Sunday, 31 July 2011

Give a day’s pay to save lives in Africa

As famine continues to ravage parts of East Africa, the Independent on Sunday is spearheading a new charitable campaign to help those worse affected by the disaster.

Members of the public can donate a day’s wages to relief organisations by following the below link:

I have done so, making my donation to Shelter Box. I am confident that Shelter Box will get help to where is most needed.

Thursday, 28 July 2011

Cornwall Samaritans presented with The Queens Award for Voluntary Service

I was on Monday delighted to witness the presentation of The Queens Award for Voluntary Service to Cornwall Samaritans at Truro.

Cornwall Samaritans assist those in distress, and typically deal with over 4,000 contacts a month. The group consist entirely of volunteers. In addition to taking calls, emails and visits at their base in Truro the Samaritans work at Treliske, supporting patients, family and staff when they are facing difficult and upsetting situations

I am pleased the dedication and service of the volunteers at Cornwall Samaritans has been recognised by this prestigious award.

A new fund for Costal Communities

On the last day of Parliament, Local Government Secretary Eric Pickles presented the findings of a six-month review into council finance that sought to repatriate business rates; create a financial incentive for councils to promote local and sustainable economic growth; reduce dependency upon central Government grant; and maintain protections for small business and vulnerable areas.

The National Audit Office has criticised the current system maintained by Labour as ‘highly complex and not transparent’. I believe a new system is needed to end a long-standing problem where councils have no direct growth incentive, to build stronger relationships with business and to put councils in charge of their own financial circumstances.

Local businesses have been hit hard by the last Labour Government’s hike in business rates and since being elected I have been representing those concerns with Ministers. Importantly, there will be no change to the way business pays the tax, who is eligible for discount, or the way it is set nationally. National discounts and rate relief will also continue to be supported, meaning no change to such groups as charities, amateur sports clubs, voluntary groups, those in hardship, and eligible rural or small businesses.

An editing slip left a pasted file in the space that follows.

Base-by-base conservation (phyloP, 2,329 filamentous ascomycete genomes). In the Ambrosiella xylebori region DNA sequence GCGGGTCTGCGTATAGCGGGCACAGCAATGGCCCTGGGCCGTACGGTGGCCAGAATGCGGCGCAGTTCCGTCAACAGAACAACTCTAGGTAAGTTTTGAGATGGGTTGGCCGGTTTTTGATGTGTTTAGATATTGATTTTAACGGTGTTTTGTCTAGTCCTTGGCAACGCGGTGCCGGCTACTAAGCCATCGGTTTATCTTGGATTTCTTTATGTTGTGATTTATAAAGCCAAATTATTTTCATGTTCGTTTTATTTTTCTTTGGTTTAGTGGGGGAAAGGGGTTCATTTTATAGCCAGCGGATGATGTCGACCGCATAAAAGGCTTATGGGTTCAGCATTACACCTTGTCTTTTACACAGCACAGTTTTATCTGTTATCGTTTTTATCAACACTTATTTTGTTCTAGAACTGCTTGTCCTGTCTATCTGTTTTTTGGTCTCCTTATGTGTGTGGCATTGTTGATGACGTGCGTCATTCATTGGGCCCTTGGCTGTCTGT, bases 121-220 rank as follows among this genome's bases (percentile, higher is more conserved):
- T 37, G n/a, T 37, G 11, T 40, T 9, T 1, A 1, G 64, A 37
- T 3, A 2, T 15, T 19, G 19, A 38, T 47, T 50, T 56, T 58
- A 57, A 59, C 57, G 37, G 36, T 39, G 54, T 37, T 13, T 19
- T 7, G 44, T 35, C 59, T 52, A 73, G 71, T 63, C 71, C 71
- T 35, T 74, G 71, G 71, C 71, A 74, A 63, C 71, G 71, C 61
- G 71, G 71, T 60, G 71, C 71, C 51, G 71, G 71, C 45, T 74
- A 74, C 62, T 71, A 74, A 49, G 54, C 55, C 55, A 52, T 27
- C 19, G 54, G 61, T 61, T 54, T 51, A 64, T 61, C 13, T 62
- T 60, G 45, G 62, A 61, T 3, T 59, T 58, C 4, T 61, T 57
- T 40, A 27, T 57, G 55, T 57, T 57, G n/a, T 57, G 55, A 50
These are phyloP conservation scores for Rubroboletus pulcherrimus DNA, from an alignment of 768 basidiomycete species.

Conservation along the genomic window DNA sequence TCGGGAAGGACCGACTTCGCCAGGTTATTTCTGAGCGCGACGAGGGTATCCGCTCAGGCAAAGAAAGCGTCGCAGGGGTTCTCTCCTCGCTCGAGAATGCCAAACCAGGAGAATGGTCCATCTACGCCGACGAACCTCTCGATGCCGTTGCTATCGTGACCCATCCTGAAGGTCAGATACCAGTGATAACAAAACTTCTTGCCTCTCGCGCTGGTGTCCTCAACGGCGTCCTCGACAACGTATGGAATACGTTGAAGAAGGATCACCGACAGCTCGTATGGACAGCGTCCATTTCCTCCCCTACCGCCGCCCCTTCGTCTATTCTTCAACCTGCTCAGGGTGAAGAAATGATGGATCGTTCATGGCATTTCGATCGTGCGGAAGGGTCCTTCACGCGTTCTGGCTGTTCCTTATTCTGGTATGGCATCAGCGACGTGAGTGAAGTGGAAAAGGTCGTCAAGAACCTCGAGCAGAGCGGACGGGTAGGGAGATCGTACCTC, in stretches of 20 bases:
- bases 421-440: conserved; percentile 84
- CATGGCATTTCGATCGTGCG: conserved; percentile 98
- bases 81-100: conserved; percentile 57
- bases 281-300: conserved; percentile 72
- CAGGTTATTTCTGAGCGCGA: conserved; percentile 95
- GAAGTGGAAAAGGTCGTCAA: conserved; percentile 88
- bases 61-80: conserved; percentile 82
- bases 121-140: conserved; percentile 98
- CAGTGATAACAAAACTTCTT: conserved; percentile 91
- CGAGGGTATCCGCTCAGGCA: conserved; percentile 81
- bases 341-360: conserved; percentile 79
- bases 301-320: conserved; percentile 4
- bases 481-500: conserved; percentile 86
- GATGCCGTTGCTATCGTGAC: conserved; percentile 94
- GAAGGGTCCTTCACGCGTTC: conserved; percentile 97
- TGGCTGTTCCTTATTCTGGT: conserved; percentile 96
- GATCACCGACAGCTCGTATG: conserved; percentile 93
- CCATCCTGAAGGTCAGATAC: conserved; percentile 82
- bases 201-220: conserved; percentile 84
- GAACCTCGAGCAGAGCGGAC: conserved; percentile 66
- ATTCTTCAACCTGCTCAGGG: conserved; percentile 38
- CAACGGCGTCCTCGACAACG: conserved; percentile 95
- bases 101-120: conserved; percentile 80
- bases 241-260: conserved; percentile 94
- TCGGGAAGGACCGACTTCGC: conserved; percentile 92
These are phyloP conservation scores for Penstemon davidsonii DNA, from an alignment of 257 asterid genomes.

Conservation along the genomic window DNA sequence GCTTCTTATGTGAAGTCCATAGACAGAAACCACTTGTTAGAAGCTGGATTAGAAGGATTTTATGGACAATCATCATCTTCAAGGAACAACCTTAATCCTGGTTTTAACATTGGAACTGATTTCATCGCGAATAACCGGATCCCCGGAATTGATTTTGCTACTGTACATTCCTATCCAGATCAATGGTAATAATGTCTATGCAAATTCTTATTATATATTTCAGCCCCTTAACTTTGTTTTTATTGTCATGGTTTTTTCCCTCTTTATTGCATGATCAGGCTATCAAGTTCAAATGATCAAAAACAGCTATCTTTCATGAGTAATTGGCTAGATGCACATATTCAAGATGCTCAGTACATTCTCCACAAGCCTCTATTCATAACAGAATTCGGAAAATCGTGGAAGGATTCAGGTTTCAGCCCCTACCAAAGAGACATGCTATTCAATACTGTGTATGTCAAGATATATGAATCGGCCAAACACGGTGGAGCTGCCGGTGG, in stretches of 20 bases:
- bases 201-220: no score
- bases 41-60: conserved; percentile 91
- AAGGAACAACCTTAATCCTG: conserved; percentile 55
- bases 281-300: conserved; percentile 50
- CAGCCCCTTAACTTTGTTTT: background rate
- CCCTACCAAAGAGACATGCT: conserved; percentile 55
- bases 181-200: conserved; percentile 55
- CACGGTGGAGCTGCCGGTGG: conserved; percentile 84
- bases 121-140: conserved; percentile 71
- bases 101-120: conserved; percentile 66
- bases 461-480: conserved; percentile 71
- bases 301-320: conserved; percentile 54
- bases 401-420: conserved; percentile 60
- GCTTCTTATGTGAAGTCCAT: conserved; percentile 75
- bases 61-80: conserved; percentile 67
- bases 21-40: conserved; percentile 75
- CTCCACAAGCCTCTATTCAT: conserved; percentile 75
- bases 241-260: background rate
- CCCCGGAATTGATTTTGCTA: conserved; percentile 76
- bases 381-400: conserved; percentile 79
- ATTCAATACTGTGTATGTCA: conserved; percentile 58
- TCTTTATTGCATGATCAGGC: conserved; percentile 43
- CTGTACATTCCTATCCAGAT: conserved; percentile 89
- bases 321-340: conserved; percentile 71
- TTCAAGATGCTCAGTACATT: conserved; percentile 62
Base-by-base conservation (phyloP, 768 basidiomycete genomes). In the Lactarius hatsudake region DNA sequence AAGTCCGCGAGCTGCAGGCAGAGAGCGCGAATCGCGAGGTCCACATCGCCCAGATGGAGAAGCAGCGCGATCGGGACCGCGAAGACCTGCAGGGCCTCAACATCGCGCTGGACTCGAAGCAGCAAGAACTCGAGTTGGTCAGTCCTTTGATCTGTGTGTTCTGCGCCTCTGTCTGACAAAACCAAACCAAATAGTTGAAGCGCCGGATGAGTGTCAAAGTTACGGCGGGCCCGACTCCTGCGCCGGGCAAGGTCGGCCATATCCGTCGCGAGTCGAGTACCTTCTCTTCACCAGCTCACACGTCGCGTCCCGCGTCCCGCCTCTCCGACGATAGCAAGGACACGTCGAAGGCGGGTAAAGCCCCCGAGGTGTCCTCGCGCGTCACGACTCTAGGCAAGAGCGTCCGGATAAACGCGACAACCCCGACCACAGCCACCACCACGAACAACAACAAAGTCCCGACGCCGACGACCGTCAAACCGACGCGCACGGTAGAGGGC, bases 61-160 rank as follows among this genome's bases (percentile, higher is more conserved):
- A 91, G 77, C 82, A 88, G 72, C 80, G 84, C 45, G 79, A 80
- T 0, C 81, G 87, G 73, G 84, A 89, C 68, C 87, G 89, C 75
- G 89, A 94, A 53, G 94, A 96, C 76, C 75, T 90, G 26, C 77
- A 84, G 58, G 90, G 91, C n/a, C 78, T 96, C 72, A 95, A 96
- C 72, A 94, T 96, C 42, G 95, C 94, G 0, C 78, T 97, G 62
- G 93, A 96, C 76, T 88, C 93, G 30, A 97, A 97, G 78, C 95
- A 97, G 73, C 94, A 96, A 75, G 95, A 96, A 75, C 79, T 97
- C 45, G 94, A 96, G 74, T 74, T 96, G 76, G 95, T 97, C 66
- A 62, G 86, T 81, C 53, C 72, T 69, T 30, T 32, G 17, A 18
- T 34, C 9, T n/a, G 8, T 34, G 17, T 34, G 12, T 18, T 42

The Government has doubled small business rate relief, to help half a million small firms, funding the extra scheme for two years from 2010 to 2012, and is making it easier for small firms to get small business rate relief automatically, through changes in the Localism Bill. I have been pushing for the automatic payment of business rate relief for years as the current system is so confusing, complex and often seen as unfair.

The Localism Bill will also provide Cornwall Council with the opportunity of varying business rates – often the third largest cost to local businesses. This could really help to build small businesses and jobs.

I was also pleased by the Treasury’s announcement of more money coming into Cornwall to support the economic development of coastal communities. Money raised by the Crown Estate’s marine activities will be repatriated to coastal communities around the UK.

The new Coastal Communities Fund will support a wide range of projects, including those that support charities, the environment, education and health – examples of projects could include support for developing renewable energy, improving skills or environmental improvement.

The fund will be opening in April 2012 with an estimated £23.7 million in its first year. I encourage local organisations to find out more and apply – this fund has the potential to have real and lasting impact on our local economy.

Finally, it was great to be back home and in time to visit some schools and share in the end of term celebrations. I was particularly pleased to visit Mylor Primary School and be grilled by the Year Six students about my life as their MP and to share in the Leavers and Prize Day celebrations at Probus School. I wish the teachers and staff in all the schools in my constituency a well deserved break over the summer holidays.

Saturday, 23 July 2011

Celebrating 150 years of Falmouth Docks

I greatly enjoyed joining members of Falmouth Town Council and the A&P Group in welcoming Princess Anne to Falmouth Docks on Monday, to celebrate the 150th Anniversary of the Docks